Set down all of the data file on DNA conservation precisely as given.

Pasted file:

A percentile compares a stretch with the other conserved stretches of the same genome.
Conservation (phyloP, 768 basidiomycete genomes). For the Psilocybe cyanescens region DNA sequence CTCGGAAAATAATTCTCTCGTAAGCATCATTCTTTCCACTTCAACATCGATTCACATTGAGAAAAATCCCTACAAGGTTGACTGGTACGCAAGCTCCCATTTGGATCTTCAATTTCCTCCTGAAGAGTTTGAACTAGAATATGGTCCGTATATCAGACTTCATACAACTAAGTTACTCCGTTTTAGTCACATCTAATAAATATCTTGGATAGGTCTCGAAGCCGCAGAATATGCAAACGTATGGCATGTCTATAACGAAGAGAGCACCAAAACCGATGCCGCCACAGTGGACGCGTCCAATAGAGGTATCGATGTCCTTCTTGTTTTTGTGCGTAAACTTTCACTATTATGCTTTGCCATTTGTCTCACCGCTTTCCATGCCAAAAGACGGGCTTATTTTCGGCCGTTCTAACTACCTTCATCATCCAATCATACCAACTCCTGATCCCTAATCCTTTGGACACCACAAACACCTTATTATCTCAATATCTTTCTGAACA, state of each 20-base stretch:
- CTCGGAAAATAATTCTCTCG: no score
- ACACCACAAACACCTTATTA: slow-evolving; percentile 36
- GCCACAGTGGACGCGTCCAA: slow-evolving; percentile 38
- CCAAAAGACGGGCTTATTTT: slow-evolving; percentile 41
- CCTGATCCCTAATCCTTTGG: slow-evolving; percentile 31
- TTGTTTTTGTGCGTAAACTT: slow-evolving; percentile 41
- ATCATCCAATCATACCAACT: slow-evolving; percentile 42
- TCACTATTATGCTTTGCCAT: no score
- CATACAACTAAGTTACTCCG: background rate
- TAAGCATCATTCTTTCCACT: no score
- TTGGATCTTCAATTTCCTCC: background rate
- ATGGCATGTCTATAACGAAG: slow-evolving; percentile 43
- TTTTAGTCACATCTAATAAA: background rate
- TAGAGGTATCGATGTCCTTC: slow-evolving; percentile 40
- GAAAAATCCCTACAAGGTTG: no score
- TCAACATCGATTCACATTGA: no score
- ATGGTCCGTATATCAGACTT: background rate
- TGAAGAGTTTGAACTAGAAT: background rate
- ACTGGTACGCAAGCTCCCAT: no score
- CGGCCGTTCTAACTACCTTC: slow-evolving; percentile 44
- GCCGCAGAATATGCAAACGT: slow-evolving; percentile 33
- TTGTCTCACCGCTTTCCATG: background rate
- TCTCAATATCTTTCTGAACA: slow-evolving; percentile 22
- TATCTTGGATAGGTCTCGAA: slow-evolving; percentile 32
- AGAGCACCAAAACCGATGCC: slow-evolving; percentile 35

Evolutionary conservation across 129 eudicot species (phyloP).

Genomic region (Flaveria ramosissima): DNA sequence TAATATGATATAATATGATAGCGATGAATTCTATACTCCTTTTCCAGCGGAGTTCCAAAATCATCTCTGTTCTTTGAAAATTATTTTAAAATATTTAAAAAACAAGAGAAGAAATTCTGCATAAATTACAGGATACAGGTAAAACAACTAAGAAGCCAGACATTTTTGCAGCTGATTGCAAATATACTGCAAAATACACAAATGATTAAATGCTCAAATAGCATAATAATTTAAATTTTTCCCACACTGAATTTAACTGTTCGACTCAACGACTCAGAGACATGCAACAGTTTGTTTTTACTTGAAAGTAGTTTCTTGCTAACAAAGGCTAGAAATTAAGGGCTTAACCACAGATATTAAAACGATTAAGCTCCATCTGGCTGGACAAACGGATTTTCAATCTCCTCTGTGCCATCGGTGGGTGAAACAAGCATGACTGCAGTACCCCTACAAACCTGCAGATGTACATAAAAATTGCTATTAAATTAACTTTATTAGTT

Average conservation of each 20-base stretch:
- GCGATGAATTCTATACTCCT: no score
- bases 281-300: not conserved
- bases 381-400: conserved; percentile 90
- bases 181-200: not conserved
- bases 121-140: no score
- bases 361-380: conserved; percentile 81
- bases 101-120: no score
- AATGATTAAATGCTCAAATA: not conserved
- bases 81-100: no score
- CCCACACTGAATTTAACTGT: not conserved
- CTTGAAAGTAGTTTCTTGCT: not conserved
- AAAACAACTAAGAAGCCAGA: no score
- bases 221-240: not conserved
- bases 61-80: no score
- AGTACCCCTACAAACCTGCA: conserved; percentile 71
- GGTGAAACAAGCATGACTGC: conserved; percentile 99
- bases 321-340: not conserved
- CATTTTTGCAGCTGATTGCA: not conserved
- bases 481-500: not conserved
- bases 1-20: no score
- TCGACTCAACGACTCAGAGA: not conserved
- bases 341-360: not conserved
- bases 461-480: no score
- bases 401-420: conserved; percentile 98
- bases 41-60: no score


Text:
A percentile compares a stretch with the other conserved stretches of the same genome.
Conservation (phyloP, 768 basidiomycete genomes). For the Psilocybe cyanescens region DNA sequence CTCGGAAAATAATTCTCTCGTAAGCATCATTCTTTCCACTTCAACATCGATTCACATTGAGAAAAATCCCTACAAGGTTGACTGGTACGCAAGCTCCCATTTGGATCTTCAATTTCCTCCTGAAGAGTTTGAACTAGAATATGGTCCGTATATCAGACTTCATACAACTAAGTTACTCCGTTTTAGTCACATCTAATAAATATCTTGGATAGGTCTCGAAGCCGCAGAATATGCAAACGTATGGCATGTCTATAACGAAGAGAGCACCAAAACCGATGCCGCCACAGTGGACGCGTCCAATAGAGGTATCGATGTCCTTCTTGTTTTTGTGCGTAAACTTTCACTATTATGCTTTGCCATTTGTCTCACCGCTTTCCATGCCAAAAGACGGGCTTATTTTCGGCCGTTCTAACTACCTTCATCATCCAATCATACCAACTCCTGATCCCTAATCCTTTGGACACCACAAACACCTTATTATCTCAATATCTTTCTGAACA, state of each 20-base stretch:
- CTCGGAAAATAATTCTCTCG: no score
- ACACCACAAACACCTTATTA: slow-evolving; percentile 36
- GCCACAGTGGACGCGTCCAA: slow-evolving; percentile 38
- CCAAAAGACGGGCTTATTTT: slow-evolving; percentile 41
- CCTGATCCCTAATCCTTTGG: slow-evolving; percentile 31
- TTGTTTTTGTGCGTAAACTT: slow-evolving; percentile 41
- ATCATCCAATCATACCAACT: slow-evolving; percentile 42
- TCACTATTATGCTTTGCCAT: no score
- CATACAACTAAGTTACTCCG: background rate
- TAAGCATCATTCTTTCCACT: no score
- TTGGATCTTCAATTTCCTCC: background rate
- ATGGCATGTCTATAACGAAG: slow-evolving; percentile 43
- TTTTAGTCACATCTAATAAA: background rate
- TAGAGGTATCGATGTCCTTC: slow-evolving; percentile 40
- GAAAAATCCCTACAAGGTTG: no score
- TCAACATCGATTCACATTGA: no score
- ATGGTCCGTATATCAGACTT: background rate
- TGAAGAGTTTGAACTAGAAT: background rate
- ACTGGTACGCAAGCTCCCAT: no score
- CGGCCGTTCTAACTACCTTC: slow-evolving; percentile 44
- GCCGCAGAATATGCAAACGT: slow-evolving; percentile 33
- TTGTCTCACCGCTTTCCATG: background rate
- TCTCAATATCTTTCTGAACA: slow-evolving; percentile 22
- TATCTTGGATAGGTCTCGAA: slow-evolving; percentile 32
- AGAGCACCAAAACCGATGCC: slow-evolving; percentile 35

Evolutionary conservation across 129 eudicot species (phyloP).

Genomic region (Flaveria ramosissima): DNA sequence TAATATGATATAATATGATAGCGATGAATTCTATACTCCTTTTCCAGCGGAGTTCCAAAATCATCTCTGTTCTTTGAAAATTATTTTAAAATATTTAAAAAACAAGAGAAGAAATTCTGCATAAATTACAGGATACAGGTAAAACAACTAAGAAGCCAGACATTTTTGCAGCTGATTGCAAATATACTGCAAAATACACAAATGATTAAATGCTCAAATAGCATAATAATTTAAATTTTTCCCACACTGAATTTAACTGTTCGACTCAACGACTCAGAGACATGCAACAGTTTGTTTTTACTTGAAAGTAGTTTCTTGCTAACAAAGGCTAGAAATTAAGGGCTTAACCACAGATATTAAAACGATTAAGCTCCATCTGGCTGGACAAACGGATTTTCAATCTCCTCTGTGCCATCGGTGGGTGAAACAAGCATGACTGCAGTACCCCTACAAACCTGCAGATGTACATAAAAATTGCTATTAAATTAACTTTATTAGTT

Average conservation of each 20-base stretch:
- GCGATGAATTCTATACTCCT: no score
- bases 281-300: not conserved
- bases 381-400: conserved; percentile 90
- bases 181-200: not conserved
- bases 121-140: no score
- bases 361-380: conserved; percentile 81
- bases 101-120: no score
- AATGATTAAATGCTCAAATA: not conserved
- bases 81-100: no score
- CCCACACTGAATTTAACTGT: not conserved
- CTTGAAAGTAGTTTCTTGCT: not conserved
- AAAACAACTAAGAAGCCAGA: no score
- bases 221-240: not conserved
- bases 61-80: no score
- AGTACCCCTACAAACCTGCA: conserved; percentile 71
- GGTGAAACAAGCATGACTGC: conserved; percentile 99
- bases 321-340: not conserved
- CATTTTTGCAGCTGATTGCA: not conserved
- bases 481-500: not conserved
- bases 1-20: no score
- TCGACTCAACGACTCAGAGA: not conserved
- bases 341-360: not conserved
- bases 461-480: no score
- bases 401-420: conserved; percentile 98
- bases 41-60: no score